God has commanded the church to help, serve, and minister to those who are suffering from the consequences of their sin. Therefore, what is the solution to being chemically dependent upon a debilitating substance? First, seek medical help from a trusted physician to help with the detox, and seek spiritual help from the Great Physician. Second, seek medical advice in order to come off of the substance physically. Third, seek the grace of God and become obedient to His Will in order to come off of the substance spiritually. Shaw says, “By remaining obedient to Him, you will avoid developing insatiable and powerful cravings for your drug of choice. Obedience will enable you to avoid problems of cravings, dependence, and tolerance. Your biggest problem is not your appetites for alcohol, drugs, sex, sleep, or food. It is your sinful heart attitudes that indicate you prefer satisfying temporary pleasures with drugs and alcohol rather than fulfilling them with a thriving relationship with an eternal God. Excessive satisfaction of temporary appetites leads to sinful ways of acting, thinking, and speaking along with tolerance, cravings, and dependence upon the drug. In this sense, your flesh and its lusts and desires are your primary problem and your own worst enemy. God’s grace will empower you to overcome your addictive tendencies of your heart. His grace is your primary solution!”
4. The Biblical Model works!
The medical model does not accurately portray a biblical understanding of addiction. Again, this is incredibly controversial in our culture. Even though my understanding of addiction may seem controversial, I believe it to be thoroughly biblical. Not only is it biblical, I have seen it work first-hand. God has done an amazing work in the lives of men and women where I serve as a pastor. But, what if I’m wrong? What if the medical model is correct? Then nothing is really lost except that I may have offended some of you and a few of you may not agree with me. If I’m wrong, the worst thing about this whole lesson is that the Bible is wrong. And if the Bible is wrong about addictions, then there is a possibility that it could be wrong about other issues as well.
What if I am wrong? What if the medical model is correct? Then nothing is really lost except that I may have offended some of you and a few of you may not agree with me. If I am wrong, then the Bible is wrong. I don’t think that we want to believe that the Bible is wrong. So, if I am right, then here is the solution for any life-dominating sin – Jesus Christ. If Jesus can change the heart of a murderer like the Apostle Paul, then He can change the heart of an addict. I have witnessed addicts go from a substance to a Savior because of Christ. There is no hope found in a worldly man-centered approach to understanding addiction. The only hope for an addict is to place their faith and trust in Jesus Christ, giving up the substance, and being transformed by the Savior.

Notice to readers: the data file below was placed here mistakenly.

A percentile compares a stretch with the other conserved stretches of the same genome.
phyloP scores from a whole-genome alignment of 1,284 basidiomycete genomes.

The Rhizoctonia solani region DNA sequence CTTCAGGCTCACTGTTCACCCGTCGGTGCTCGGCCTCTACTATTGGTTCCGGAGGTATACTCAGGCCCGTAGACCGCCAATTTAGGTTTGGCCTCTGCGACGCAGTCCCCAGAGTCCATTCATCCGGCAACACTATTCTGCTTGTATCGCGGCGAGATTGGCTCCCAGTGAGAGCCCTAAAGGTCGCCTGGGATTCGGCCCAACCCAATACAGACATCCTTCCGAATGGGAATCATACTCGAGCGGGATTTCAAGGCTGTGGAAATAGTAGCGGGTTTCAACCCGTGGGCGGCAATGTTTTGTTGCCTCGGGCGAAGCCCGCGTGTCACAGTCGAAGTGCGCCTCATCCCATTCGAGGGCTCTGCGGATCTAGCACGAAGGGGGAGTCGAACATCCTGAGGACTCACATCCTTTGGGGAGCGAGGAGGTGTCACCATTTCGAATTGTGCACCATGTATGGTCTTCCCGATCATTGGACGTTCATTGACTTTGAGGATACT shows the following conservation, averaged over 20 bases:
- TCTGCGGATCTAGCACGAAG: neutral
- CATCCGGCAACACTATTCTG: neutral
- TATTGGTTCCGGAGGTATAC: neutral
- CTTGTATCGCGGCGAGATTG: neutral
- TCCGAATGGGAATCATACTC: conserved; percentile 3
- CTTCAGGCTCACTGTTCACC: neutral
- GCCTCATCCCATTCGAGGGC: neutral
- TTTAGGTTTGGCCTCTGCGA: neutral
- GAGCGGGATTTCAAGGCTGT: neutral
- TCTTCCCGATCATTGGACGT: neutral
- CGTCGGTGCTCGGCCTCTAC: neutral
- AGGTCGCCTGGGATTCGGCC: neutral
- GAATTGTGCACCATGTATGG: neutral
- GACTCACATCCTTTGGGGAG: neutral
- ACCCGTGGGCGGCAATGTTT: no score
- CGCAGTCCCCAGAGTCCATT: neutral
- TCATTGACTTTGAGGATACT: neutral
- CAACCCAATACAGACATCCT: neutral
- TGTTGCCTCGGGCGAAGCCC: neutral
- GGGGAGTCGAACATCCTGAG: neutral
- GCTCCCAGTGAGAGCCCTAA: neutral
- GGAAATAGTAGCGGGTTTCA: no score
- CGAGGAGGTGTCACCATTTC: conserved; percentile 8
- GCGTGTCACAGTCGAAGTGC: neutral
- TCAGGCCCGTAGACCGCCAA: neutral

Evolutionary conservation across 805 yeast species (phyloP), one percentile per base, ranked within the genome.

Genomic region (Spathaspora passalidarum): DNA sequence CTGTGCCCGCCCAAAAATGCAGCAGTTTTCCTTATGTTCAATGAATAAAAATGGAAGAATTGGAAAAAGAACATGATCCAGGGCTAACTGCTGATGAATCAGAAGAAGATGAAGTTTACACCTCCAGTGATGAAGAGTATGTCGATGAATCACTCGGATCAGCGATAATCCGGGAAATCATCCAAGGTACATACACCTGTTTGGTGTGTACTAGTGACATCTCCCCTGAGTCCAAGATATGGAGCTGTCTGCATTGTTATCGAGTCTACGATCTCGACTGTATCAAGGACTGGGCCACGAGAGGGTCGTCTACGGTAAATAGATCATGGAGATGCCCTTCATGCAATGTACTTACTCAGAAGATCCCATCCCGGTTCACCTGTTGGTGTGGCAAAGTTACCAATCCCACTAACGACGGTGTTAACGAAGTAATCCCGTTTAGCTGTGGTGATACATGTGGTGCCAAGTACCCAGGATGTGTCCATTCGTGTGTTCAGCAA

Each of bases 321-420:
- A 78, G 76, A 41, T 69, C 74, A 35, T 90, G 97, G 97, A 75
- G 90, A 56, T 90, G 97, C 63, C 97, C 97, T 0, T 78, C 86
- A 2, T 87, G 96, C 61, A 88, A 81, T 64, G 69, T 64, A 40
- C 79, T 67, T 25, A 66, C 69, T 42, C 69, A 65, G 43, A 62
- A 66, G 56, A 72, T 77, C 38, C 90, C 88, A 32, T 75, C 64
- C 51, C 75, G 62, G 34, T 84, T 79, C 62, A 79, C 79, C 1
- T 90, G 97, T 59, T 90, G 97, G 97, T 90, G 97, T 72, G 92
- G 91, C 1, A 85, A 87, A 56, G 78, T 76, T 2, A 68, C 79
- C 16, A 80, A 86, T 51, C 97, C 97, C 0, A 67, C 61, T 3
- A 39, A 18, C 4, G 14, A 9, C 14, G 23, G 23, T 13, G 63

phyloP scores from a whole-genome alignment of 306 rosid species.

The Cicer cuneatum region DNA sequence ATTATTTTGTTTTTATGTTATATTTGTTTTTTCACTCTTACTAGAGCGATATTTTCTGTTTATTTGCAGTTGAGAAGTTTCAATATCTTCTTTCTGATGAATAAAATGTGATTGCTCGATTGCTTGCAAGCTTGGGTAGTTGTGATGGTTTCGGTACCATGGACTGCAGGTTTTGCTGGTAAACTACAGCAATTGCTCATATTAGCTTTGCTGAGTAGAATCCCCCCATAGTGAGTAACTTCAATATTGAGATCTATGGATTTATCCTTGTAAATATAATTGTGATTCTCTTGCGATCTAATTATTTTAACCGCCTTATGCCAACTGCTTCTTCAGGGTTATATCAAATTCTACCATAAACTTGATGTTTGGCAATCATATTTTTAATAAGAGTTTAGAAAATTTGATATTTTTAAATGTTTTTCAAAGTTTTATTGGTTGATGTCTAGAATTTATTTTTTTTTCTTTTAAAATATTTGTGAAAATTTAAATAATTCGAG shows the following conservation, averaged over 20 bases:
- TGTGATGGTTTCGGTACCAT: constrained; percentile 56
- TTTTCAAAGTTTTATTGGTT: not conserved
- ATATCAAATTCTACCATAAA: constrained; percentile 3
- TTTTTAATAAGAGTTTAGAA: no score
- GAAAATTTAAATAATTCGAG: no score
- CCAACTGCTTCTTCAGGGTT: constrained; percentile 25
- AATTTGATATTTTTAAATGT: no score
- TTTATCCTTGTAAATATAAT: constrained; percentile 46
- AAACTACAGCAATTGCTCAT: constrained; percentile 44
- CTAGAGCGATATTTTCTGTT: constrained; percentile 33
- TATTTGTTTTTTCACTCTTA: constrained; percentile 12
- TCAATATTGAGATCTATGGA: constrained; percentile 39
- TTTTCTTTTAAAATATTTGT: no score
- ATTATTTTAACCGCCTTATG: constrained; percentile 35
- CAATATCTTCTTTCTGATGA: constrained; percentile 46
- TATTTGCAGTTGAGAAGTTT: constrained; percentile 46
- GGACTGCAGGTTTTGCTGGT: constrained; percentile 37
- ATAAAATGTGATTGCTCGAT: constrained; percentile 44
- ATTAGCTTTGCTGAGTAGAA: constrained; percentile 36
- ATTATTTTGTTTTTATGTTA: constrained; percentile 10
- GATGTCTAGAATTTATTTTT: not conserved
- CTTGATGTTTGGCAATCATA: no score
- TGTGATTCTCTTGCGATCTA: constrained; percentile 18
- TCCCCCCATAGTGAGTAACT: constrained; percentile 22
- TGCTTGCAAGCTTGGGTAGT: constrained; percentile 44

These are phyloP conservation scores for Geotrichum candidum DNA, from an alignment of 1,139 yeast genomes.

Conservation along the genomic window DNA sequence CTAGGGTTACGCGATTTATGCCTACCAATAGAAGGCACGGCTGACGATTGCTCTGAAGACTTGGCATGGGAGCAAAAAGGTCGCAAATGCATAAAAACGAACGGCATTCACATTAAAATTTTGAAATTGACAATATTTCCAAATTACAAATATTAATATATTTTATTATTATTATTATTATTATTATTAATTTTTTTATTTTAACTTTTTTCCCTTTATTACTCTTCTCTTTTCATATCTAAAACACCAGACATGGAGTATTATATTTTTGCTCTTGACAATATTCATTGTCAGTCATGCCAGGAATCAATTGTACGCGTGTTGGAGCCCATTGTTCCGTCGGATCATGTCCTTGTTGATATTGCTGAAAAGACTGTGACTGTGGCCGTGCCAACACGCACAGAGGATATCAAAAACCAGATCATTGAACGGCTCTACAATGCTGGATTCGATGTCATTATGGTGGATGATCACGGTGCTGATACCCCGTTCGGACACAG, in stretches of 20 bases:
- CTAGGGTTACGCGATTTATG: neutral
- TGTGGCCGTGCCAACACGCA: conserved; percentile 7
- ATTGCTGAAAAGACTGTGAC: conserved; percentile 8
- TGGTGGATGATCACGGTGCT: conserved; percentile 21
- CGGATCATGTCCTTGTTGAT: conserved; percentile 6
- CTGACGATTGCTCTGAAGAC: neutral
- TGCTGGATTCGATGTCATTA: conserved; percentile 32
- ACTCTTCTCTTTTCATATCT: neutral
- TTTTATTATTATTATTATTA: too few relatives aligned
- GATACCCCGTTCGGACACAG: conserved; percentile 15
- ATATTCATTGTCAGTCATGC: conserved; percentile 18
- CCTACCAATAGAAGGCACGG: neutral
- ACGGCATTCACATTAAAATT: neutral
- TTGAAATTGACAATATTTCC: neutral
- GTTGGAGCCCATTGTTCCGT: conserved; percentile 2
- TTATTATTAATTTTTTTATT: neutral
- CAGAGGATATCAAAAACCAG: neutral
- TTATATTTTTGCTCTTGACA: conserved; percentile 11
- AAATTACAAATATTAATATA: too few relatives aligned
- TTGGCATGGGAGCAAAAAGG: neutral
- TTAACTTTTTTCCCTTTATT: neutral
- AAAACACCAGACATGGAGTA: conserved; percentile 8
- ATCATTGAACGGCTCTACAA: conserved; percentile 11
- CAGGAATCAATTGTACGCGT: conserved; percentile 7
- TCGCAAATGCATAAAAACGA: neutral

In conlcusion, seek to rid yourself from this destructive lifestyle and tell someone immediately! There are three key ingredients for every successful recovery: Jesus, accountability, and YOU!! The first two ingredients are a given. First, if you place your faith and trust in Jesus, He will transform your life. Second, you can always find an accountability partner that will help you walk through this difficult process. Ask a trusted godly friend, or pastor. The third key ingredient in YOU! YOU have to be willing to trust Christ as your personal Lord and Savior. YOU have to be willing to be held accountable for your actions. YOU have to be willing to change your behavior. YOU have to be “sick and tired” of being sick and tired.
If you are struggling with a life-dominating sin, such as an addiction, then seek the Savior Jesus Christ. Ask Him to radically change your life (and mean it)! Find someone and tell them your decision. As the Bible says, “Today is the day of salvation” (2 Cor. 6:2)
 Shaw, Divine Intervention, 59.
 Jay Adams, Competent to Counsel (Grand Rapids: Zondervan Publishing, 1970), 7.
 Shaw, The Heart of Addiction, 75.